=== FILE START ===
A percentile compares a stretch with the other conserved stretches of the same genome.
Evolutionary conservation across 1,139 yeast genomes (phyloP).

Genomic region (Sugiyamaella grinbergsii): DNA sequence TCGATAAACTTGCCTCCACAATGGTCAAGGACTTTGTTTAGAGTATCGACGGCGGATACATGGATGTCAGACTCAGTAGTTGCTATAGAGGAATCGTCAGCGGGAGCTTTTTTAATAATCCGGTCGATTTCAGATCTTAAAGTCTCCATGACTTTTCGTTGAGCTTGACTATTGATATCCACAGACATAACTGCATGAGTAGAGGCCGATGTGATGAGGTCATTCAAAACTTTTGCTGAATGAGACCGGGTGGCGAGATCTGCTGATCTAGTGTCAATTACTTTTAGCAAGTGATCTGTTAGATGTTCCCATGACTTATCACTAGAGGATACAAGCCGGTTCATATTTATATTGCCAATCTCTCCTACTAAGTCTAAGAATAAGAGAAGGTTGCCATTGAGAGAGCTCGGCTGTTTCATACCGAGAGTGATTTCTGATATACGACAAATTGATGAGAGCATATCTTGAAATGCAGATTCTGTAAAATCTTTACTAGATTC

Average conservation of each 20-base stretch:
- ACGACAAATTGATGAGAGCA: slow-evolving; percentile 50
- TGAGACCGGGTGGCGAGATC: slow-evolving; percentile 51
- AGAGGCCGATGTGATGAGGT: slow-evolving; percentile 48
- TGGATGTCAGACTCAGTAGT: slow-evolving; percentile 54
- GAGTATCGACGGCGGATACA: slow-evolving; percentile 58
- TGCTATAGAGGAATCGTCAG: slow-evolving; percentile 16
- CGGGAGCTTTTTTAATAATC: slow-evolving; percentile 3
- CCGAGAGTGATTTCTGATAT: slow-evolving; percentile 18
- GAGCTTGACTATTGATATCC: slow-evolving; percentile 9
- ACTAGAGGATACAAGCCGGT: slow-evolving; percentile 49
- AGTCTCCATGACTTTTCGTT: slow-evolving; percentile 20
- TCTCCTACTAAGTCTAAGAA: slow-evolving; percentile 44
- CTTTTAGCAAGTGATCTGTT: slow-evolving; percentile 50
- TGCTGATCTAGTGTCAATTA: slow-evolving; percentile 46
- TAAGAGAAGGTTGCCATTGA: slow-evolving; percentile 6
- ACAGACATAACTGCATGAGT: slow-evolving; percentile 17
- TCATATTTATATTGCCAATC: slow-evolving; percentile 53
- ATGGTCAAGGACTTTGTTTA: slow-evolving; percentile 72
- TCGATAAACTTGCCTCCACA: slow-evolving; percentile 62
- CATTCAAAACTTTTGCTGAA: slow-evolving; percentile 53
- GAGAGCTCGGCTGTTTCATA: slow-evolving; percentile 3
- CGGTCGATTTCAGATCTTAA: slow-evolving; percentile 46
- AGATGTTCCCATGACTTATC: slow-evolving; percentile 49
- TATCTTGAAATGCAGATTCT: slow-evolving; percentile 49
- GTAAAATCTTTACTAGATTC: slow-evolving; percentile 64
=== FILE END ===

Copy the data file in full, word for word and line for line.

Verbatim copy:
A percentile compares a stretch with the other conserved stretches of the same genome.
Evolutionary conservation across 1,139 yeast genomes (phyloP).

Genomic region (Sugiyamaella grinbergsii): DNA sequence TCGATAAACTTGCCTCCACAATGGTCAAGGACTTTGTTTAGAGTATCGACGGCGGATACATGGATGTCAGACTCAGTAGTTGCTATAGAGGAATCGTCAGCGGGAGCTTTTTTAATAATCCGGTCGATTTCAGATCTTAAAGTCTCCATGACTTTTCGTTGAGCTTGACTATTGATATCCACAGACATAACTGCATGAGTAGAGGCCGATGTGATGAGGTCATTCAAAACTTTTGCTGAATGAGACCGGGTGGCGAGATCTGCTGATCTAGTGTCAATTACTTTTAGCAAGTGATCTGTTAGATGTTCCCATGACTTATCACTAGAGGATACAAGCCGGTTCATATTTATATTGCCAATCTCTCCTACTAAGTCTAAGAATAAGAGAAGGTTGCCATTGAGAGAGCTCGGCTGTTTCATACCGAGAGTGATTTCTGATATACGACAAATTGATGAGAGCATATCTTGAAATGCAGATTCTGTAAAATCTTTACTAGATTC

Average conservation of each 20-base stretch:
- ACGACAAATTGATGAGAGCA: slow-evolving; percentile 50
- TGAGACCGGGTGGCGAGATC: slow-evolving; percentile 51
- AGAGGCCGATGTGATGAGGT: slow-evolving; percentile 48
- TGGATGTCAGACTCAGTAGT: slow-evolving; percentile 54
- GAGTATCGACGGCGGATACA: slow-evolving; percentile 58
- TGCTATAGAGGAATCGTCAG: slow-evolving; percentile 16
- CGGGAGCTTTTTTAATAATC: slow-evolving; percentile 3
- CCGAGAGTGATTTCTGATAT: slow-evolving; percentile 18
- GAGCTTGACTATTGATATCC: slow-evolving; percentile 9
- ACTAGAGGATACAAGCCGGT: slow-evolving; percentile 49
- AGTCTCCATGACTTTTCGTT: slow-evolving; percentile 20
- TCTCCTACTAAGTCTAAGAA: slow-evolving; percentile 44
- CTTTTAGCAAGTGATCTGTT: slow-evolving; percentile 50
- TGCTGATCTAGTGTCAATTA: slow-evolving; percentile 46
- TAAGAGAAGGTTGCCATTGA: slow-evolving; percentile 6
- ACAGACATAACTGCATGAGT: slow-evolving; percentile 17
- TCATATTTATATTGCCAATC: slow-evolving; percentile 53
- ATGGTCAAGGACTTTGTTTA: slow-evolving; percentile 72
- TCGATAAACTTGCCTCCACA: slow-evolving; percentile 62
- CATTCAAAACTTTTGCTGAA: slow-evolving; percentile 53
- GAGAGCTCGGCTGTTTCATA: slow-evolving; percentile 3
- CGGTCGATTTCAGATCTTAA: slow-evolving; percentile 46
- AGATGTTCCCATGACTTATC: slow-evolving; percentile 49
- TATCTTGAAATGCAGATTCT: slow-evolving; percentile 49
- GTAAAATCTTTACTAGATTC: slow-evolving; percentile 64